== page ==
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Greek group claims it mailed parcel bomb to German finance minister

ATHENS (Reuters) - The militant Greek group Conspiracy of Fire Cells has claimed responsibility for a parcel bomb mailed to German Finance Minister Wolfgang Schaeuble, police said on Thursday.

FILE PHOTO: German Finance Minister Wolfgang Schaeuble arrives at a euro zone finance ministers meeting in Brussels, Belgium December 5, 2016. REUTERS/Francois Lenoir/File Photo

The parcel was mailed to Schaeuble from a post office branch in Athens but was intercepted by the German finance ministry’s mail department.

The group has previously claimed responsibility for a wave of parcel bombs sent to foreign embassies in Athens in 2010.

“We still have the rage. We sent the package to Germany’s finance minister as part of the second act of Nemesis Plan,” the group said in a statement on the internet. “Nothing is over, everything continues.”

It did not specify what Nemesis Plan was. Police consider the claim as credible.

Schaeuble is not popular in Greece, perceived as a hardliner on austerity during the country’s long financial crisis.

Conspiracy of Fire Cells, one in a long line of violent anti-establishment groups in Greece, initially specialized in arson attacks but turned to bombings in May 2009. In 2011, six of their members were sent to prison with sentences ranging from 11 to 37 years.

The group has become prominent since the economic crisis erupted in Greece and is accused by police of carrying out about 150 criminal acts since 2009.

Its bombs typically contain small amounts of explosives packed into pressure cookers or similar containers.

Police have located the post office branch from where the parcel was mailed to Schaeuble and are examining videos from a camera.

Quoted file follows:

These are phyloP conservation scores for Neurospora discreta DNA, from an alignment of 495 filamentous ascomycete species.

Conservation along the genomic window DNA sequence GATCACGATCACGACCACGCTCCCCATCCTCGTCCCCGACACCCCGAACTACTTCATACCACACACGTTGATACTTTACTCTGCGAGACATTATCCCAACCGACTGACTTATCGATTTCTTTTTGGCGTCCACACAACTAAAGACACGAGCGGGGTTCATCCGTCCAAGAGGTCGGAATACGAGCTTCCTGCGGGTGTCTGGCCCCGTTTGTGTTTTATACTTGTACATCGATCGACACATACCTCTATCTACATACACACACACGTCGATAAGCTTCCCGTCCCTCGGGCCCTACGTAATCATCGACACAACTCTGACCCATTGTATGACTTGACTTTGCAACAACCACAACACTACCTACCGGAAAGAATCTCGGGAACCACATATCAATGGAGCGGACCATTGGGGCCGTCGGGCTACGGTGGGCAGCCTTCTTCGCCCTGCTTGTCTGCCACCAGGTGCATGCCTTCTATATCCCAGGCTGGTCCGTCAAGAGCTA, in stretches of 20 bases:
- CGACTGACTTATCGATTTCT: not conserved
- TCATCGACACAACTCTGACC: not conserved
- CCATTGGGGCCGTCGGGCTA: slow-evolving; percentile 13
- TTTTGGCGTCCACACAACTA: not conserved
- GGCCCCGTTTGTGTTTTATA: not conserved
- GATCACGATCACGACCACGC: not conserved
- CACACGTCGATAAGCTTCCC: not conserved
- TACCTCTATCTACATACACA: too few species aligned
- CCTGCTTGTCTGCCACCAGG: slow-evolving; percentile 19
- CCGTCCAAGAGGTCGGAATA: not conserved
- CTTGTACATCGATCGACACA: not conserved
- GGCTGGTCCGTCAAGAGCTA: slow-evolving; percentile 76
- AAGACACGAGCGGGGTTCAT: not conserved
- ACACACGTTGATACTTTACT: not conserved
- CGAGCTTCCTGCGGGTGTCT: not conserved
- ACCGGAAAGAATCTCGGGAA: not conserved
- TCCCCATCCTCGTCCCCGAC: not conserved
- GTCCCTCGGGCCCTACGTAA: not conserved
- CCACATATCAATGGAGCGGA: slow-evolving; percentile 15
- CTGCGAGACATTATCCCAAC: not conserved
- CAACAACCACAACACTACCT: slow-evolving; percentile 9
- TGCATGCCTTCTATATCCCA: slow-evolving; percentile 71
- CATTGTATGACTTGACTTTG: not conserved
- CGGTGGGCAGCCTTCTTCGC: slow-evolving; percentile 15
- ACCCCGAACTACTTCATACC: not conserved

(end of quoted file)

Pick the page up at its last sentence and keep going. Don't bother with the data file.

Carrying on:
“The sender did not enter the branch but placed the package inside a box outside that people use when they want to avoid lines,” a police official told Reuters, declining to be named.

Greek police have been told by their German counterparts that the parcel contained explosives inside a book, connected with cables. It is not clear if the device could have exploded.

Greek post office ELTA said it uses the latest German-made X-ray equipment to detect explosives at Athens airport. A certified company operates the equipment before parcels are loaded onto planes.

“There is a thorough investigation to ascertain any possible oversight from the part of the company responsible for checking all air mail that is sent abroad,” ELTA said in a statement.

While ELTA said that it follows procedures set by the World Post Association and prescribed safety rules on airmail, it noted that “similar incidents have taken place in many postal operators in the world.”

Police said the sender’s name on the package was that of senior conservative politician Adonis Georgiadis, vice president of the New Democracy party, which is currently leading the leftist-led coalition government in opinion polls.

Late on Wednesday Georgiadis confirmed that his name had been used as the sender of the parcel. “Unfortunately it is true and not funny at all. My targeting by terrorists is continuous,” he said in a tweet.

Assailants attacked Georgiadis’ bookstore in Athens with gas canisters a day earlier, causing light damage.

Editing by Jeremy Gaunt and Pritha Sarkar